It's a little funny that JPMorgan is in trouble for supposedly giving some sons and grandsons jobs in order to win China capital markets business. Just doing Alibaba's initial public offering will enrich a lot of Communist Party scions; why should further enriching them to win the business be a crime? Elsewhere, Breakingviews has some doubts about Jack Ma, and some worries about a Chinese government backlash against Alibaba, though I guess that seems sort of unlikely if it's owned so much by government officials?

The ferrets weren't fake.

The Securities and Exchange Commission is having a grand old time busting penny-stock scams. Here's one about CytoGenix, an allegedly fake vaccine development company that allegedly developed a fake vaccine for bird flu. Then:

The September 17 press release, titled "CytoGenix, Inc. Initiates Ferret Testing Expecting Positive Results for Avian Flu Vaccine Study," contained similar outlandish claims, only this time touting the results of"testing CytoGenix's novel liner DNA technology on ferrets, with the expectations of a positive result, furthering the development of the vaccine candidate."

You might think this was based on fake ferret tests but actually no?

The ferret study touted in the September 17, 2010, press release was also two years old, and, as the release's references to its "expected results" suggest, CytoGenix did not even know the actual results of the two-year old study, because it had failed to pay the researchers for their work.

So it just did some pointless free ferret experiments? Poor ferrets. Anyway there's the usual claims of pumping (with press releases) and dumping (of stock), but also this:

Cowsert obtained approximately $91,000 in funds directly from CytoGenix investors by falsely telling them that they were investing in a private placement of CytoGenix stock, but no shares were ever issued to the investors. Cowsert asked the investors to make their checks payable to him personally, deposited the checks into his personal bank account, and used the funds to pay personal expenses.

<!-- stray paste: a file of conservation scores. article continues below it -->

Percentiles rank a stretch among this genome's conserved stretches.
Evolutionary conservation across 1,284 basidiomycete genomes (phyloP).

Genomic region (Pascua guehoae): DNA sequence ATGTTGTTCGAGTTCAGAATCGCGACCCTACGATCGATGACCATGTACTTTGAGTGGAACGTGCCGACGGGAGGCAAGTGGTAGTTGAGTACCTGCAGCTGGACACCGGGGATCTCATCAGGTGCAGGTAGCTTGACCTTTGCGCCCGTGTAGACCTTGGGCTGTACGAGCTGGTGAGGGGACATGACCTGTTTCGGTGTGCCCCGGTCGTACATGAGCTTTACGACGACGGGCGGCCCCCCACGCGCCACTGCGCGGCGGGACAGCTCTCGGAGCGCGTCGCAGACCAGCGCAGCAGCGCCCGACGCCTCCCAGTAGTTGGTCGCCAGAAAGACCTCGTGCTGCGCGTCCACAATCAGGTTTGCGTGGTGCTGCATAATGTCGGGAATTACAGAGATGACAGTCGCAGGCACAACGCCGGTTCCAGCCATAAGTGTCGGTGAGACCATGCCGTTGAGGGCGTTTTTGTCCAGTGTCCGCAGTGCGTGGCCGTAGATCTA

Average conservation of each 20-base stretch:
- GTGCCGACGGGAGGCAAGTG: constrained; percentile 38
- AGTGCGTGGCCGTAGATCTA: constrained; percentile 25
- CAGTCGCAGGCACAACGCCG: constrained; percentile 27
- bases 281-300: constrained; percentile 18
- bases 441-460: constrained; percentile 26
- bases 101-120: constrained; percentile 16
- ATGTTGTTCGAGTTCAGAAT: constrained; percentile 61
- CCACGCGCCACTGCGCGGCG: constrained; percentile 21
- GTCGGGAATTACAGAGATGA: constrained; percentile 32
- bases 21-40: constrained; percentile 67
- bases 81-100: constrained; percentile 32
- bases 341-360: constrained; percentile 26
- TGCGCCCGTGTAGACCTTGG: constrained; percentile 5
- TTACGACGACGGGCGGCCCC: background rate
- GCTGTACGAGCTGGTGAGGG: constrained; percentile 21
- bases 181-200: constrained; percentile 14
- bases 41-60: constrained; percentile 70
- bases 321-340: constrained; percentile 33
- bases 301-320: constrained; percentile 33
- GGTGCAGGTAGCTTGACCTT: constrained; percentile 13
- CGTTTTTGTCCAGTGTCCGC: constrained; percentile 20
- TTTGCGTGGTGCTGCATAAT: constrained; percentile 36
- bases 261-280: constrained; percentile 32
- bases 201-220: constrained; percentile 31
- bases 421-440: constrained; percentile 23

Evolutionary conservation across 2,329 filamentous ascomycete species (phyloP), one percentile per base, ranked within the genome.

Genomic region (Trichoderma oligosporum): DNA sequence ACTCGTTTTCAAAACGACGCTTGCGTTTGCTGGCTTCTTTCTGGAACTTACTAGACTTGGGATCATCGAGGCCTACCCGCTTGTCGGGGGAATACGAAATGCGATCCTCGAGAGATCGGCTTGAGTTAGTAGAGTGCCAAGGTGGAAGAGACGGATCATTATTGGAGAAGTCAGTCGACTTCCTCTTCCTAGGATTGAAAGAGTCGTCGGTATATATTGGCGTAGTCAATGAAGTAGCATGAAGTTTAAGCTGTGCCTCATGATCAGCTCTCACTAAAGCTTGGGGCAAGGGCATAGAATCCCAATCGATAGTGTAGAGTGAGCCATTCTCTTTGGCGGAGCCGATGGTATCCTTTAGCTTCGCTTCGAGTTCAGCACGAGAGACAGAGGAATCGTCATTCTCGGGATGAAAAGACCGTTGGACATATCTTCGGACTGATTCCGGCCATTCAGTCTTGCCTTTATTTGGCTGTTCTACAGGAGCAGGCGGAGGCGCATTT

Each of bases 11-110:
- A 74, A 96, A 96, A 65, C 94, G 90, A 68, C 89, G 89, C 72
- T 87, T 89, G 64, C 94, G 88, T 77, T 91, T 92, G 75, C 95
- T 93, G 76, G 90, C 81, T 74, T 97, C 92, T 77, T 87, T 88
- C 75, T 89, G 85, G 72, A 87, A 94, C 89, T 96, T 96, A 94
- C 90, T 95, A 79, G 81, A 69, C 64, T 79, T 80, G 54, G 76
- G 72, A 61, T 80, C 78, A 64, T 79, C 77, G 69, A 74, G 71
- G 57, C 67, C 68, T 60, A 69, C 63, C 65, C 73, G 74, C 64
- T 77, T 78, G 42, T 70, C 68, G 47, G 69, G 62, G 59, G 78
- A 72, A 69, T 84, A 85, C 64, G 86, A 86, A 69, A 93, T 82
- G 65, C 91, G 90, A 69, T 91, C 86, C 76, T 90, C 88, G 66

Come on! When you're investing in a company, don't make your checks payable to the chief executive personally. Didn't your parents teach you how to invest in stocks?

The Senate's Renaissance tax hearings are tomorrow.

In which Renaissance executives will I guess say that their tax-dodging fake options are real options and not tax-related. Or, alternatively: They will shrug and say "the IRS is okay with this; if you want to change the law, go ahead." I am so excited, aren't you?

Things happen.

A new subprime bubble for used cars. Chris Flowers is not happy with banking regulation. Russian billionaires are worried. Yo is worth 1/60th of a Cynk. "Before buying Vega Sicilia, he had been a janitorial services mogul; afterward, he was a man of culture." "A supplier to McDonald’s and KFC in China has been accused of supplying rotting meat to the fast-food chains and falsifying product expiration dates," super.

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    To contact the author on this story:
    Matthew S Levine at mlevine51@bloomberg.net

    To contact the editor on this story:
    Toby Harshaw at tharshaw@bloomberg.net